Participants were given instructions regarding the experiment and were then asked to read an information sheet and sign the corresponding consent form. All participants gave written informed consent and were instructed in detail prior to completing the experimental tasks. Following this, participants completed an established bodyline task, which has been shown to measure both, regression to the mean and serial dependence biases (Alexi et al., 2018). The bodyline task in this experiment was adapted to consist of the CG body images created for this experiment.

During the bodyline task, participants were required to judge the weight of various body stimuli, ranging from underweight through average-weight to overweight, using a continuous visual analogue scale (VAS). Participants recorded their responses by left-clicking the mouse along the VAS at the bottom of the screen. The VAS was an unmarked line scored linearly from 1.0 to 7.0, and was present throughout the bodyline task. A CG anchor body image was presented beyond each end of the bodyline scale, demarcating the two extreme weights: extremely underweight and extremely overweight. These anchors were more extreme than any of the body images shown throughout the experiment.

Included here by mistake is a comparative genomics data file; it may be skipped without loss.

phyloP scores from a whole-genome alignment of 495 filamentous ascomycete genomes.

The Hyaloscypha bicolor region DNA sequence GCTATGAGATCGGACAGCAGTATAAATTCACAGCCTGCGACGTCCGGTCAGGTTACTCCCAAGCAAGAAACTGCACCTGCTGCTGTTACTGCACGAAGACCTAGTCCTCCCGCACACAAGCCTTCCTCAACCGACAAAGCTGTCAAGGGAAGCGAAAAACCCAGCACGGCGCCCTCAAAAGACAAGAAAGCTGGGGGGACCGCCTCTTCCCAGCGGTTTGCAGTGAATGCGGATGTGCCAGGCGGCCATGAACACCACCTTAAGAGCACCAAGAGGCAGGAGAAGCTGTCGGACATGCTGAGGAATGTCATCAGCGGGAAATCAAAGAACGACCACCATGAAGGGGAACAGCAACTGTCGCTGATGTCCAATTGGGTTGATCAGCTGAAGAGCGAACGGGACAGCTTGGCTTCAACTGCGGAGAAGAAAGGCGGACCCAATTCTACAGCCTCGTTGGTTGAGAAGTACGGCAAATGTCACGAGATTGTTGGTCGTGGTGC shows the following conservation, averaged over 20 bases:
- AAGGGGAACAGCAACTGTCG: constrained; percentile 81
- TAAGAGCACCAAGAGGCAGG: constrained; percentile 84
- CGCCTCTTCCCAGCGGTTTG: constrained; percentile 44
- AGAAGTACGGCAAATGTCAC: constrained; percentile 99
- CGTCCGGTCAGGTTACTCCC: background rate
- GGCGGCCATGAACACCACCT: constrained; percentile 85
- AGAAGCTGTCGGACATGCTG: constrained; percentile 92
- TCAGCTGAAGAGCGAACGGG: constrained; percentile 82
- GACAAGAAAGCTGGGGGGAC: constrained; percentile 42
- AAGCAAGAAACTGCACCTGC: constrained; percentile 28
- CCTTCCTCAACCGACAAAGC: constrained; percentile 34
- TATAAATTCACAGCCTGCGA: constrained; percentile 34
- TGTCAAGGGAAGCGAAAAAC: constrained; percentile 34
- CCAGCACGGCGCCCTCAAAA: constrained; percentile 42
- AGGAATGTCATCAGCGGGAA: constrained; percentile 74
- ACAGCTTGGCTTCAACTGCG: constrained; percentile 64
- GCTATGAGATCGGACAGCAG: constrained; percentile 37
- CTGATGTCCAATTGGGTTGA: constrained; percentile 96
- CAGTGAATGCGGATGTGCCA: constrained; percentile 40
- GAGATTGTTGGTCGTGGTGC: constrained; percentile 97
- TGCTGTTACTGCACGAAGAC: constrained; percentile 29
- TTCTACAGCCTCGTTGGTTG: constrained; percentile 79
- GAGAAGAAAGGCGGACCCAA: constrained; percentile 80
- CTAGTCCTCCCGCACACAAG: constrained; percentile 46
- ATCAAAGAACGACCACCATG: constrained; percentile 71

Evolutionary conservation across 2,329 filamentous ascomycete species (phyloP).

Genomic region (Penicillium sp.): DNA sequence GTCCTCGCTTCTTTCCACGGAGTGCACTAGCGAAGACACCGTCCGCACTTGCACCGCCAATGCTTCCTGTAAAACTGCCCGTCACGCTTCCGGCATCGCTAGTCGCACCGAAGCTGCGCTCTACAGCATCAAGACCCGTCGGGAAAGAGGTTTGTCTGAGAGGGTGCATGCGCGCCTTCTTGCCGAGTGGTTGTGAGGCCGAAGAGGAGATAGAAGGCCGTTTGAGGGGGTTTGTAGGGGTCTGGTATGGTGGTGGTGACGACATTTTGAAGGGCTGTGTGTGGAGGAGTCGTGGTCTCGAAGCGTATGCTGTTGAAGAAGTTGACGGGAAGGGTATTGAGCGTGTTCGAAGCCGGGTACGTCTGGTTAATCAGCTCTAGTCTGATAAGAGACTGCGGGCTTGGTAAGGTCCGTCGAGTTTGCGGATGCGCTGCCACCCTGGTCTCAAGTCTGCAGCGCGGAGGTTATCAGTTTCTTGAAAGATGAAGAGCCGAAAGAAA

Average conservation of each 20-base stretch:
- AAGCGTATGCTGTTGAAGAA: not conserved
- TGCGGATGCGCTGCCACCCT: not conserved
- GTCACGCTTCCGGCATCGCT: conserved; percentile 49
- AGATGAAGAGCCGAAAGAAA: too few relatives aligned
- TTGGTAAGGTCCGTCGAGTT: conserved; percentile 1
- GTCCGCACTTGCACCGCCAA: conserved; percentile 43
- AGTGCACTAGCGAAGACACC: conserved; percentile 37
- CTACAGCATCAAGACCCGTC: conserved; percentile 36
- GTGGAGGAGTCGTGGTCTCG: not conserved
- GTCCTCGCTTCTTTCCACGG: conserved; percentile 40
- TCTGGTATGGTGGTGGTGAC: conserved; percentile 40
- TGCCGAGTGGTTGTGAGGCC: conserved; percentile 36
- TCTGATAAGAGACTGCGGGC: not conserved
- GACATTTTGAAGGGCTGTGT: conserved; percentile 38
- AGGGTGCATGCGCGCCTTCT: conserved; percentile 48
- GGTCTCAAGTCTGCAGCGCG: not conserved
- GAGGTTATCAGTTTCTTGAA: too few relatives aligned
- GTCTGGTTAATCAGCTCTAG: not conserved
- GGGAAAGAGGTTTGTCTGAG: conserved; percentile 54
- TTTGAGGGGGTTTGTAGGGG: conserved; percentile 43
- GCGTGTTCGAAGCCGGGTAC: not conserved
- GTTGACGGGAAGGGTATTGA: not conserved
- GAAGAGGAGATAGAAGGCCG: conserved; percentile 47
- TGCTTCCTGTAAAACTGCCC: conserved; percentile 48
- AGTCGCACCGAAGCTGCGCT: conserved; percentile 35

Participants first completed 14 practice trials, followed by three blocks of 50 trials. Body stimuli were presented in a fixed order across all subjects, identical to the order presented by Alexi et al. (2018, 2019). Each of the body images were presented for 250 ms, followed by a random-noise mask, comprised of scrambled fragments of the CG body images, for 500 ms. The noise mask was implemented to interrupt visual processing of the stimuli and to prompt participants for a response. See Figure 2 for a visual depiction of the bodyline task. Upon completion of the bodyline task, participants completed the EDE-Q. Participants’ own height and weight were then measured in order to obtain an estimate of participants’ Body Mass Index (BMI).